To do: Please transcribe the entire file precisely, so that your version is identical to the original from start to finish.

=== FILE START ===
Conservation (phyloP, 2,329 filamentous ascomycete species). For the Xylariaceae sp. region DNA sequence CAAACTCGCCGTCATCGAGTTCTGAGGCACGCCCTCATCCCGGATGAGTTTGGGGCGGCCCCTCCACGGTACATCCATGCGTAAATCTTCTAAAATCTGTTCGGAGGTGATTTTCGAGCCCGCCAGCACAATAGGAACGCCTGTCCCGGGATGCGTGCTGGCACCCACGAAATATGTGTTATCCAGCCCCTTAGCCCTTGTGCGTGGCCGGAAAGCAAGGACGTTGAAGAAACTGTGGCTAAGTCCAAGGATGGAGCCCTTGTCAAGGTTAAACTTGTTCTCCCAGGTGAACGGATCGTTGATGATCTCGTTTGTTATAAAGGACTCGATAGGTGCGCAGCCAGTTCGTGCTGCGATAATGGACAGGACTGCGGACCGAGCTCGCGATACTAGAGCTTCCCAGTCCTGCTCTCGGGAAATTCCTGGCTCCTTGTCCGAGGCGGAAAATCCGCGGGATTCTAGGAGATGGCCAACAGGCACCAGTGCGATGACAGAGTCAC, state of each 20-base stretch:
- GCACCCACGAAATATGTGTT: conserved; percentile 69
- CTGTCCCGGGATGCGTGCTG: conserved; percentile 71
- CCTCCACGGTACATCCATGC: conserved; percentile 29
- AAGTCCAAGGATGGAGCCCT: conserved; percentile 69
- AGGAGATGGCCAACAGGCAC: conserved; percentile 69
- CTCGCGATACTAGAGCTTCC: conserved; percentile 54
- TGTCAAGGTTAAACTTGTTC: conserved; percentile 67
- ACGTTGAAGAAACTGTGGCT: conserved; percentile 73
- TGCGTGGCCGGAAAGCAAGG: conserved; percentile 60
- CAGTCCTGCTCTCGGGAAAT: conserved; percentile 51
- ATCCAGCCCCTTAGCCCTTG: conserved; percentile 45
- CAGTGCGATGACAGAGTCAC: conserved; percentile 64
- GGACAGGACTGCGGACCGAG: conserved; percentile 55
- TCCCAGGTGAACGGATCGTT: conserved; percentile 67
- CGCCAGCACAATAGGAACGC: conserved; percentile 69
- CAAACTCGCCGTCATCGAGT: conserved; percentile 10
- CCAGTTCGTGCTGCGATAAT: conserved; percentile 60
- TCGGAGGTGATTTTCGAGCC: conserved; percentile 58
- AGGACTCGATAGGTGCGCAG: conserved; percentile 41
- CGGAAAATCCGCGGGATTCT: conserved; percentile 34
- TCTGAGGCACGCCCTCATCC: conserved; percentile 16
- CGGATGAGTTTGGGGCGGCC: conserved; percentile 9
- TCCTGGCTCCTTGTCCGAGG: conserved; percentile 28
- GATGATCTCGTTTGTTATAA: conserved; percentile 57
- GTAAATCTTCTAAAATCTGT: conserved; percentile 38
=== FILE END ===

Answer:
Conservation (phyloP, 2,329 filamentous ascomycete species). For the Xylariaceae sp. region DNA sequence CAAACTCGCCGTCATCGAGTTCTGAGGCACGCCCTCATCCCGGATGAGTTTGGGGCGGCCCCTCCACGGTACATCCATGCGTAAATCTTCTAAAATCTGTTCGGAGGTGATTTTCGAGCCCGCCAGCACAATAGGAACGCCTGTCCCGGGATGCGTGCTGGCACCCACGAAATATGTGTTATCCAGCCCCTTAGCCCTTGTGCGTGGCCGGAAAGCAAGGACGTTGAAGAAACTGTGGCTAAGTCCAAGGATGGAGCCCTTGTCAAGGTTAAACTTGTTCTCCCAGGTGAACGGATCGTTGATGATCTCGTTTGTTATAAAGGACTCGATAGGTGCGCAGCCAGTTCGTGCTGCGATAATGGACAGGACTGCGGACCGAGCTCGCGATACTAGAGCTTCCCAGTCCTGCTCTCGGGAAATTCCTGGCTCCTTGTCCGAGGCGGAAAATCCGCGGGATTCTAGGAGATGGCCAACAGGCACCAGTGCGATGACAGAGTCAC, state of each 20-base stretch:
- GCACCCACGAAATATGTGTT: conserved; percentile 69
- CTGTCCCGGGATGCGTGCTG: conserved; percentile 71
- CCTCCACGGTACATCCATGC: conserved; percentile 29
- AAGTCCAAGGATGGAGCCCT: conserved; percentile 69
- AGGAGATGGCCAACAGGCAC: conserved; percentile 69
- CTCGCGATACTAGAGCTTCC: conserved; percentile 54
- TGTCAAGGTTAAACTTGTTC: conserved; percentile 67
- ACGTTGAAGAAACTGTGGCT: conserved; percentile 73
- TGCGTGGCCGGAAAGCAAGG: conserved; percentile 60
- CAGTCCTGCTCTCGGGAAAT: conserved; percentile 51
- ATCCAGCCCCTTAGCCCTTG: conserved; percentile 45
- CAGTGCGATGACAGAGTCAC: conserved; percentile 64
- GGACAGGACTGCGGACCGAG: conserved; percentile 55
- TCCCAGGTGAACGGATCGTT: conserved; percentile 67
- CGCCAGCACAATAGGAACGC: conserved; percentile 69
- CAAACTCGCCGTCATCGAGT: conserved; percentile 10
- CCAGTTCGTGCTGCGATAAT: conserved; percentile 60
- TCGGAGGTGATTTTCGAGCC: conserved; percentile 58
- AGGACTCGATAGGTGCGCAG: conserved; percentile 41
- CGGAAAATCCGCGGGATTCT: conserved; percentile 34
- TCTGAGGCACGCCCTCATCC: conserved; percentile 16
- CGGATGAGTTTGGGGCGGCC: conserved; percentile 9
- TCCTGGCTCCTTGTCCGAGG: conserved; percentile 28
- GATGATCTCGTTTGTTATAA: conserved; percentile 57
- GTAAATCTTCTAAAATCTGT: conserved; percentile 38